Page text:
Rondo limits

April 12, 2010

A rondo, for the sake of my readers who do not know the term, is a musical form used in songs, but usually instrumental compositions. The rondo form is: ABACADA….

Imagine a catchy, pithy theme–we’ll call it the RONDO THEME– that section we’ll call A. It’s sticky, memorable, something we want to hear again.

Now, we do something compositionally DIFFERENT. We’ll call that B. If the A section was chordal, let’s do something melodic. If the A section was loud, let’s do something SOFT. Something DIFFERENT.

Now, let’s have a musical transition from where we just were in the B section, and go back to the A section. The listener thinks: hurrah! I know where I am. Aren’t I smart, and, gee, I like this theme.

Then we move to a contrasting C section. Something even more different than the A or the B sections. It’s whatever those musics were not. Something different.

Then we go back to the A section: tra la, tra la. The mind tucks this music away into the background as we ponder what we’ll be doing later in the day. We’ve already heard this music twice before: I’ve got it, I’ve got it.

Sometimes a composer gives you one more music chunk: the D section. And like before, it has music that is different (to an extent) than the other three sections. In this section, the composer may embed the climax of the movement and build and build and build until we finally get one last return of the A section. We all stand, sing the theme one last time, and clink our beer steins together in brotherly harmony.

As I was throwing the ball for the dogs today, I realized that we rarely have an E section in rondos. One loves the concept of a piece that goes: ABACADAEAFAGAHAIAJA… und so weiter. But in reality, people really can only stand four reiterations of the nifty rondo theme. We seem to be able to effectively perceive four chunks/sections of music in a single movement–especially at the end of a multi-movement composition, which is where the rondo usually occurs.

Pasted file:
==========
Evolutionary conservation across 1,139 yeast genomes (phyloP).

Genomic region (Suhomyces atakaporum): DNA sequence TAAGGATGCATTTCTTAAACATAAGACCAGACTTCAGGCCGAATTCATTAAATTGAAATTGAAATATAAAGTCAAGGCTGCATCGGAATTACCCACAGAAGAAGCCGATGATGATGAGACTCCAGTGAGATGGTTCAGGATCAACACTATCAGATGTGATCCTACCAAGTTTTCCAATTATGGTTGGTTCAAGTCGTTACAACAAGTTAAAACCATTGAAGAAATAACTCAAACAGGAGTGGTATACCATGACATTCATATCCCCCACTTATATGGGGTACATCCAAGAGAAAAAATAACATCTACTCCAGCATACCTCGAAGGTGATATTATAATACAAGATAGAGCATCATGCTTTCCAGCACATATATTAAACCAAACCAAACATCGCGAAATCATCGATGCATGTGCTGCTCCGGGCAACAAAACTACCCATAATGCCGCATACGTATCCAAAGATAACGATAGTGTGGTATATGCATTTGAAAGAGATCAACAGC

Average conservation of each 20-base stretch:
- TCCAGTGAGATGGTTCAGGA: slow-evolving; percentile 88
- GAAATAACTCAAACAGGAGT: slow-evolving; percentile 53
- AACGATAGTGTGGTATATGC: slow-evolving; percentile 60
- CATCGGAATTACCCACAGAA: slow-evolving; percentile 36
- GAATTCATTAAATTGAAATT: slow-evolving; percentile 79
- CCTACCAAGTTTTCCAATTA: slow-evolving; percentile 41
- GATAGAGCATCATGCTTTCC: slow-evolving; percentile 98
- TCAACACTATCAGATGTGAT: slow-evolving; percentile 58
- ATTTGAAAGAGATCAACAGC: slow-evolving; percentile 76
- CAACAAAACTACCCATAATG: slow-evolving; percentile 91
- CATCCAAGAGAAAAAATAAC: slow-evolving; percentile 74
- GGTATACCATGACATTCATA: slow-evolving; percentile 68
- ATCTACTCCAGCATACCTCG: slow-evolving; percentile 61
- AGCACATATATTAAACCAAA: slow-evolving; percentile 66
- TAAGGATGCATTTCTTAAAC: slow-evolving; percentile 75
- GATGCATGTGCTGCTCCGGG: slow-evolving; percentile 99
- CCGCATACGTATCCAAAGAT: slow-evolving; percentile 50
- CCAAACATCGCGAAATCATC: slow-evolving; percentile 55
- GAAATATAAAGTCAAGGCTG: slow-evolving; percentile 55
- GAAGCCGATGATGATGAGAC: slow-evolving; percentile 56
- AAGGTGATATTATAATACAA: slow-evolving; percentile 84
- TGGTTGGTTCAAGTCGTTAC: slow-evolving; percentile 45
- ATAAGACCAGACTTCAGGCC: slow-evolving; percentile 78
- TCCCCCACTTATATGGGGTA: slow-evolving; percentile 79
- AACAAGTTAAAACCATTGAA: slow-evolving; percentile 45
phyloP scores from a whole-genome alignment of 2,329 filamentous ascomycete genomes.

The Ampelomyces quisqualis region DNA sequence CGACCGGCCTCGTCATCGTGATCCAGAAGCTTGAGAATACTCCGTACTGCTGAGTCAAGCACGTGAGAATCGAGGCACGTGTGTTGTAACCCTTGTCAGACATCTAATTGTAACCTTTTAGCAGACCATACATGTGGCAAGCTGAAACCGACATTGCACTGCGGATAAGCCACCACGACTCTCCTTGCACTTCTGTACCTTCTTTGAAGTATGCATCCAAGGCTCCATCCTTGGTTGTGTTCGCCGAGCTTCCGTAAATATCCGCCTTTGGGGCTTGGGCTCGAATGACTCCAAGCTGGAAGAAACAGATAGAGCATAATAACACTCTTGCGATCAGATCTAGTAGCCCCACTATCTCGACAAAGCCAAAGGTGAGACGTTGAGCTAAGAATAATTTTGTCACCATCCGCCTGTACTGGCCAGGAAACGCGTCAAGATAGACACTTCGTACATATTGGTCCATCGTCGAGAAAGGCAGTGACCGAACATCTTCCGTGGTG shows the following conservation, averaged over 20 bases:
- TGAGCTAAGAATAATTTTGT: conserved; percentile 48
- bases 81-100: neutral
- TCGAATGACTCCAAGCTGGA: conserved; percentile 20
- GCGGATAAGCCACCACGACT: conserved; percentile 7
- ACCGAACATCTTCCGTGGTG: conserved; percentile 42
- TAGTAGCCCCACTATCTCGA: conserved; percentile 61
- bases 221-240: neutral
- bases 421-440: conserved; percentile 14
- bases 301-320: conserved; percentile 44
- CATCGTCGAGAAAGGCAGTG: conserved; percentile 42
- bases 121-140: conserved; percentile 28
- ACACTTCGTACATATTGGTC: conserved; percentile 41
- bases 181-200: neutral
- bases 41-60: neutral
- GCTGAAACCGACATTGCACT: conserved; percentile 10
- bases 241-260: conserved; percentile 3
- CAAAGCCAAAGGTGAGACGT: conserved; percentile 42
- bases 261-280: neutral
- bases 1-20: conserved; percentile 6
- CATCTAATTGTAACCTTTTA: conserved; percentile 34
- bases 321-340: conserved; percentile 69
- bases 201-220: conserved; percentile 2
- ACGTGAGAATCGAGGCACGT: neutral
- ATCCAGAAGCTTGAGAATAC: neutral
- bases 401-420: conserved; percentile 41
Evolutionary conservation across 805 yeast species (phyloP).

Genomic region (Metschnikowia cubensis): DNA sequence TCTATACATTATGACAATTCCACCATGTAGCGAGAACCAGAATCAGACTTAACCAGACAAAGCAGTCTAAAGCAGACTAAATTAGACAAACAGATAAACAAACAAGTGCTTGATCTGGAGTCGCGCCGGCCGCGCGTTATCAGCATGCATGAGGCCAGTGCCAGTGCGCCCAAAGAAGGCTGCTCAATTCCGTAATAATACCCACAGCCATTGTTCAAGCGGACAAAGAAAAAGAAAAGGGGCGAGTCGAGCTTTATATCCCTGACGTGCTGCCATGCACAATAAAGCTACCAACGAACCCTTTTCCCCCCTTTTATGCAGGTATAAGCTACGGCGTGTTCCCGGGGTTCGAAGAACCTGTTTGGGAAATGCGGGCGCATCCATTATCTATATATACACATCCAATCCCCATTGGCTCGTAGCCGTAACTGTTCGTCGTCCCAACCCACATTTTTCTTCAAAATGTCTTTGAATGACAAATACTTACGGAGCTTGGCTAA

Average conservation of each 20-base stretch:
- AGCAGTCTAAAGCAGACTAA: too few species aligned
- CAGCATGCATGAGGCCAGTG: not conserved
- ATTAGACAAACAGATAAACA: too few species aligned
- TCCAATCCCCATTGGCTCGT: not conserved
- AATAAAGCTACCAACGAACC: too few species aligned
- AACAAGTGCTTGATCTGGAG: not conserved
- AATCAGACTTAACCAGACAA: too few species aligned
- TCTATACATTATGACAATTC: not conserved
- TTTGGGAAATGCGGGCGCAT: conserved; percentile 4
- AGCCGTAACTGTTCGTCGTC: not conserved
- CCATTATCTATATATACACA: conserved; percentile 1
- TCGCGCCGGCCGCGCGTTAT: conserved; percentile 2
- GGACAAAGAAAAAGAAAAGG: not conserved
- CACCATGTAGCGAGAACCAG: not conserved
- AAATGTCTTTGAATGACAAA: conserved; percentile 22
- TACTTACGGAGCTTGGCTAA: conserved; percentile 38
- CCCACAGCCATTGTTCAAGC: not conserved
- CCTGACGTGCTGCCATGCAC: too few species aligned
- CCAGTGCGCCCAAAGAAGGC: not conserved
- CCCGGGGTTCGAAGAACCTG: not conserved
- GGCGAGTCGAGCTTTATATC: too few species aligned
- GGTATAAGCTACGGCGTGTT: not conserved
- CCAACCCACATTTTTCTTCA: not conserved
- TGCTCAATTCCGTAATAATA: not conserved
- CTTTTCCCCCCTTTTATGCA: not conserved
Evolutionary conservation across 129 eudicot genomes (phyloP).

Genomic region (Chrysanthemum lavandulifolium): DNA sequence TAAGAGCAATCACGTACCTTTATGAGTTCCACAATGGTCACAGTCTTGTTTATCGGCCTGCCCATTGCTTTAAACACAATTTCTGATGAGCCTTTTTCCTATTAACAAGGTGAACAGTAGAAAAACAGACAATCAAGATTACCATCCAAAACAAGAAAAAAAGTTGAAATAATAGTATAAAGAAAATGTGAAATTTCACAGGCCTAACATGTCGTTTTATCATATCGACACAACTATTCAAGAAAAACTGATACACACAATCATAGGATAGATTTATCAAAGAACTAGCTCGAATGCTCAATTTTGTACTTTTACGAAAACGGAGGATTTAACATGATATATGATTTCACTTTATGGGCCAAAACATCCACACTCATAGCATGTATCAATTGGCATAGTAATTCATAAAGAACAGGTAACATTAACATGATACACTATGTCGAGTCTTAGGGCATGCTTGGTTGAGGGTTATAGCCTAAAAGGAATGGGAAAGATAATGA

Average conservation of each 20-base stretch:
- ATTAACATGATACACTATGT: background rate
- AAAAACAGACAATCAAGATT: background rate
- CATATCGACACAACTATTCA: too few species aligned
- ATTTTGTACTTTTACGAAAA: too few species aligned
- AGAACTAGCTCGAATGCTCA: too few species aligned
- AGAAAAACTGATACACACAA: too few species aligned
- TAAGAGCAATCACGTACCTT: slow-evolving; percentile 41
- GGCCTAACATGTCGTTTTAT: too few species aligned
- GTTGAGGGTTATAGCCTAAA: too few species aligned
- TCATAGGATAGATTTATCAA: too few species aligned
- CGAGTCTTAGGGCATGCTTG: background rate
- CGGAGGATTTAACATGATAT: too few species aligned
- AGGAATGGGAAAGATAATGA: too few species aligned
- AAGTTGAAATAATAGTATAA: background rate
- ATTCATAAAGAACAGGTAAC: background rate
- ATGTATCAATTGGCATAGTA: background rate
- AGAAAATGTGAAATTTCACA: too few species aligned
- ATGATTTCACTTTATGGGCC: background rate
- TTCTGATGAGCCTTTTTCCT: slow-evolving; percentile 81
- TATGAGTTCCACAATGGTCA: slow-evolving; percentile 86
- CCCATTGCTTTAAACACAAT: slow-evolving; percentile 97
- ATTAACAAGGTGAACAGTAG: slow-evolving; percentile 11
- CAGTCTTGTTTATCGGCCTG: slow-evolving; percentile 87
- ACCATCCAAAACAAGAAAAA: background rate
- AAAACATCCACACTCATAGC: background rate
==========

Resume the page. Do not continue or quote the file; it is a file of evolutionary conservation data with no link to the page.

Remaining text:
This is not a scientific study, only a casual observation and recommendation for a future dissertation, but it seems composers have a ceiling of four sections in rondos (ABCD) and no more than four statements of the rondo theme (ABACADA and it’s easier-to-digest little sister ABACA)

{ 2 comments… read them below or add one }

Aaron Fryklund April 13, 2010 at 3:22 am

That is a good point. I agree that there is something about four sections that satisfies our cognition. A few years ago I composed a rondo that had five or six middle sections, however after each middle section I changed the A section a bit, as if it had been processed by the section that proceeded it and given a new context in which to rest. It might be a fun exercise to attempt to write some sort of micro-rondo that had dozens of sections that are extremely short, albeit still thematic.

Leonid April 14, 2010 at 6:47 am

Roger, thanks. It’s interesting that the seemingly irrational realm of music can be described in rational, almost algorithmic terms.

The sheer amount of building blocks, of various shapes and sizes, and their recombinations, is stunning.

Getting a computer to write music in the style of Bach or Mozart is not such a productive idea. It may sharpen our understanding of form, but that’s about it.

There’s no universal algorithm, no one secret formula or some theoretical, unversal generator, that would produce music of any style.
It’s much like speech and human emotions. No, it’s not “code”, at least it’s much more than that. There are concepts of style, imagery that escape the computer. Art is about thinking in images.

I want to know what a series of notes means to ME and to MY FRIENDS, a computer doesn’t have that

(BUT there is an interesting procedure of transforming an existing, “human” series using a Markov matrix, some transformations of material are surprisingly interesting; it’s feedback from the machine on YOUR material).

All that said, some computer music is truly stunning:

It’s dry, intellectual, and rich in sound, with a jazzy, toccata-like feel to it.

And here’s a Chebyshev song:

It’s based on a simple linear congruential pseudo-random sequence generator.

Roger, it all has it limits, of course. Much like rondo. I find the picture of a bicyle MIDI-controller to be anti-music.

You can call it music, much like you can call a cat a dog, if you want, but it’s a characterization issue.

To me, music is first and foremost, about thrilling performance, spontaneity and energy flow.

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